Oil and gas interests rail against severance tax

Lou D’Amico, president of the Pennsylvania Independent Oil & Gas Association, is absolutely sure that enacting a severance tax on oil and gas extraction would temper the growing industry, bleed tax revenue in the long run and kill jobs. Now, he said, everyone else needs to be convinced.

Pulling no punches in like-minded company at PIOGA’s Eastern Oil & Gas conference and trade show at Heinz Field on Tuesday, Mr. D’Amico said, “This whole idea is probably the prime example of what I don’t like about government.”

He was referencing a report from Pennsylvania’s Independent Fiscal Office that showed the state’s impact fee amounted to an effective 2014 tax rate of 1.8 percent, the lowest among gas-producing states.

“It’s comparing apples to oranges,” Mr. D’Amico protested.

He and others in the industry have criticized the analysis for not considering the impact of other business taxes, such as Pennsylvania’s 9.99 percent corporate net income tax, nor the state’s high compliance costs.

“We are not getting — far from it — any free ride,” he said.

But sentiment in Harrisburg may be stacked against the industry on this issue, said PIOGA’s lobbyist, Richard Gmerek, president and CEO of Gmerek Government Relations in Harrisburg.

The severance tax issue, which was tabled in favor of a flat, per-well impact fee included in Act 13 of 2012, has been resurrected by the four Democratic gubernatorial candidates, whose proposals range between a 4.5 percent and 10 percent levy on gas extraction. Gov. Tom Corbett opposes the idea but, as Mr. Gmerek noted, he has a $1 billion budget deficit to deal with.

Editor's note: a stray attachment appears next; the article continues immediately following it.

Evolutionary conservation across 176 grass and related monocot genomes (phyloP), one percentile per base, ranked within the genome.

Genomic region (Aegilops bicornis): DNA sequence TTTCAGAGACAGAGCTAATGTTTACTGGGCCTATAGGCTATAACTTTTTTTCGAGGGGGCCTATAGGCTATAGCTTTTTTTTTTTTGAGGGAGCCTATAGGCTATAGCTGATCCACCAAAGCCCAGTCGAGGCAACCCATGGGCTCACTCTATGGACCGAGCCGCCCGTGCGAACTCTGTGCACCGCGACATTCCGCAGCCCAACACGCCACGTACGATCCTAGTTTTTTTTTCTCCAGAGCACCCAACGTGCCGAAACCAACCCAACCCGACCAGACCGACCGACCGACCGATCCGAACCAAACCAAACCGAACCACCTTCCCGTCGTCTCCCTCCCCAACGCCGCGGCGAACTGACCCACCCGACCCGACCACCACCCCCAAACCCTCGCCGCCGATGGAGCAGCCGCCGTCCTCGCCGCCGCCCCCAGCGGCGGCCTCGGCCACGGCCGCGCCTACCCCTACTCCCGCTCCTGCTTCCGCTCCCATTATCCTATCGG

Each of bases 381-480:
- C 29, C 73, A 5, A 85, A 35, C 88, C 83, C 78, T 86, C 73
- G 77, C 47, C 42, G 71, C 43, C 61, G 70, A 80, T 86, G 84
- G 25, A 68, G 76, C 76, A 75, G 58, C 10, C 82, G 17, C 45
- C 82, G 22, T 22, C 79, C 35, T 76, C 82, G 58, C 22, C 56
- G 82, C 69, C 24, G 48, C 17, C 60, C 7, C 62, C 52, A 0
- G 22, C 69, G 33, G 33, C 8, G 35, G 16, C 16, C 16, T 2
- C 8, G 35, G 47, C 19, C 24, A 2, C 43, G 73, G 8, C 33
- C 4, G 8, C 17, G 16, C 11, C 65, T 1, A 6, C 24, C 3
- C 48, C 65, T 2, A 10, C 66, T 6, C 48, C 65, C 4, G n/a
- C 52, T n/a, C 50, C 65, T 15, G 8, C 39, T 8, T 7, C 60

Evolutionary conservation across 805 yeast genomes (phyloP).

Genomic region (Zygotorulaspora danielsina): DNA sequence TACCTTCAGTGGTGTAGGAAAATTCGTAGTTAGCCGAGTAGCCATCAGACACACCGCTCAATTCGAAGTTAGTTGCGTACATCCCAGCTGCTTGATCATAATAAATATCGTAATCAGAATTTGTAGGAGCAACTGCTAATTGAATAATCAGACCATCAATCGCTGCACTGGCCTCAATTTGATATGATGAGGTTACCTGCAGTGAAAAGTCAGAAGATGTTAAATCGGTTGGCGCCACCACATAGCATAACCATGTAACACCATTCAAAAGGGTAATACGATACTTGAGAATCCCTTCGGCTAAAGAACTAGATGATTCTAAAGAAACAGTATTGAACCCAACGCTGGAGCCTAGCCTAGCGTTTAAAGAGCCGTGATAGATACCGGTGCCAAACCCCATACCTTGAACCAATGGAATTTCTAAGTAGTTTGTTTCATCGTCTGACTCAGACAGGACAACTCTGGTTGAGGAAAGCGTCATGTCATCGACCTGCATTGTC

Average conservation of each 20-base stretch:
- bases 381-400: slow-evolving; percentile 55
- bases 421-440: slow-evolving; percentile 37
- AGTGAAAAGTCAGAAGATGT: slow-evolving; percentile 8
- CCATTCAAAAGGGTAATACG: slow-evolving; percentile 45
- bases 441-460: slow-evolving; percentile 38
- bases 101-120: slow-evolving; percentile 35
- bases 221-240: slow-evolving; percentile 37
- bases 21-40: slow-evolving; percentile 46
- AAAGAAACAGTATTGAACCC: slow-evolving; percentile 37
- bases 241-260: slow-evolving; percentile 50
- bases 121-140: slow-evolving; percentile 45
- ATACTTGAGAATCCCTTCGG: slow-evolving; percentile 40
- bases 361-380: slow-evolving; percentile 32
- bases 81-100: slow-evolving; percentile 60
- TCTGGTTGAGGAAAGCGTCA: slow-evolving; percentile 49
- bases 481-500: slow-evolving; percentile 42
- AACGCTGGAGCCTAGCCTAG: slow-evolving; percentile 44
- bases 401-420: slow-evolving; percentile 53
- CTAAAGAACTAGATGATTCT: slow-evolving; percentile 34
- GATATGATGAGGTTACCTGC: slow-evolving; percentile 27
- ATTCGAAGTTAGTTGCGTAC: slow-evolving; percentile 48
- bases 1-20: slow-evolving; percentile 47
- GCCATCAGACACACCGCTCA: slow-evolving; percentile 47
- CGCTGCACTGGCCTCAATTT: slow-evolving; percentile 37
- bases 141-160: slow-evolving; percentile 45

“I think the severance tax is a huge problem as we try to do this budget this June,” Mr. Gmerek said. “I think it will be a problem through the end of the year.”

Mr. D’Amico noted Pennsylvania has never had a severance tax on mining of coal, sand or gravel, and he argued that oil and gas producers are being unfairly targeted.

Lt. Gov. Jim Cawley, who delivered the keynote address at Tuesday’s conference, all but called it a success tax. “When anyone looks at one particular industry and says, ’Ah, we should tax them because they’re successful and they create jobs,’ ” he said, “the true meaning of what it is they’re saying is you should be penalized for being successful. And that’s wrong.

“This industry is paying a great many taxes already,” he continued. “What a lot of folks in Harrisburg don’t like is that the vast majority of [impact fee] money stays where the impacts are felt. Don’t be deceived. They simply want the money in Harrisburg so they can spend it.”

Anya Litvak: alitvak@post-gazette.com, 412-263-1455.

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